After stumbling in the bathroom (surely the fault of the mood lighting rather than my balance) and now sporting a leg all shades of purple, I was all for crashing in bed, but to my horror (and hubbie’s delight), we discovered we had a bat doing loop-the-loops around the rafters. I huddled under the sheets to avoid low-flying excrement whilst hubbie grabbed the camera, though the wee beastie proved too agile to be captured, either on camera or in person.
The night was wild and windy, so when hubbie announced he was off to explore the game reserve at 6am the next morning, I kicked him out of bed. He was going by himself, the bed was just too comfy and warm. My laziness resulted in me missing a zebra and several monkeys, but luckily over the next few days I managed to see more than my fair share.
Rod does private game drives with his guests but is so popular that he needs booking well in advance, and not realising this prior to our visit we missed out. However, every cloud and all that…we booked another local guide, Sorita Spies, who was just superb! She runs her own company Ellie Tours and knows the area like the back of her hand. Softly spoken and one of the most enthusiastic people we’ve ever had the pleasure of meeting, Sorita went above and beyond to ensure our sightings and experiences were everything we could have wishes for. First stop of the day was a morning drive through Addo.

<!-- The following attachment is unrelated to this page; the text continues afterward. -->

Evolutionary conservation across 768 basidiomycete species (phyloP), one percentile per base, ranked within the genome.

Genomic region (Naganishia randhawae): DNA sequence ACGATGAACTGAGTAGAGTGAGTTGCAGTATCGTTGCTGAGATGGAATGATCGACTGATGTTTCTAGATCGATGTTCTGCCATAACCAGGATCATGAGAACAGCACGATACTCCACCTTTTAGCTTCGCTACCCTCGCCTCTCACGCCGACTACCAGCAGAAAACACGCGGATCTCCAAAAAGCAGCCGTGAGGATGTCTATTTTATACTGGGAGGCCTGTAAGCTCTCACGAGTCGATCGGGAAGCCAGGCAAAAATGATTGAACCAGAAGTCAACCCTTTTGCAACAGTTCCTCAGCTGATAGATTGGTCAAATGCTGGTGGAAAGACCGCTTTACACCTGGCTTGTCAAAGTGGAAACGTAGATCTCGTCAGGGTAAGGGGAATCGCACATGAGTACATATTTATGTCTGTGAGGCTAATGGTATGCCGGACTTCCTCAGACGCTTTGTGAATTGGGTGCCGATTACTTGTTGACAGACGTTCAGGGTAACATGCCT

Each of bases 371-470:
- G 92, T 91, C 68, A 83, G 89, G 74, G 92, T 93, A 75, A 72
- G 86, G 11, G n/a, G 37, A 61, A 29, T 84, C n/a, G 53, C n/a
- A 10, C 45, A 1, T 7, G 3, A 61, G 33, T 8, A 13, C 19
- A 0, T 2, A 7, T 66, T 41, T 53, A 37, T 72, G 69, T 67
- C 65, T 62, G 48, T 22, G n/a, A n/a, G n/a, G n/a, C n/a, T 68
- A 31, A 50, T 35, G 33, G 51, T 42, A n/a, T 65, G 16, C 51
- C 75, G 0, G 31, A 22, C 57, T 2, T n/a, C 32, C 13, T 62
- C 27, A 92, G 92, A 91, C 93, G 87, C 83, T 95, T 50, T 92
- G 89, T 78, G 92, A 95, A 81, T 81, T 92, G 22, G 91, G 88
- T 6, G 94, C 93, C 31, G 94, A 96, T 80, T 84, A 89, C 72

Addo Elephant Park
You of course can’t do the Garden Route without stopping at Addo to look at the elephants! The park, which is the third largest national park in South Africa, was less open than I’d expected, making seeing the animals in amongst the bushes a bit more of a challenge, but all the more rewarding for it. Sorita immediately bypassed the main tourist spots in favour of much better viewing places a bit more off the beaten track. Insider knowledge is everything and I have to say had we done Addo as a self drive by ourselves we’d have missed most of it, as well as not being able to see over the high thicket hedges. Being on a proper safari vehicle certainly had the advantage of height.
With over 600 elephants living here, we lost count of the number of these gentle giants we encountered, but one of my favourite parts was getting out of the vehicle at the hide where we saw buffalo, as well as a tortoise and a warthog enjoying a companionable drink…
And then an elephant family came trundling by, with a baby the guide said was just 3 days old. Still very unsteady on her feet, she was having her first lesson in using her trunk to drink, something which would take some time to master. All together now…Ahhhh.
We also managed to see kudu and a jackal, the latter being quite a rare sighting during the day. But we were here for the eles…
Schotia Private Game Reserve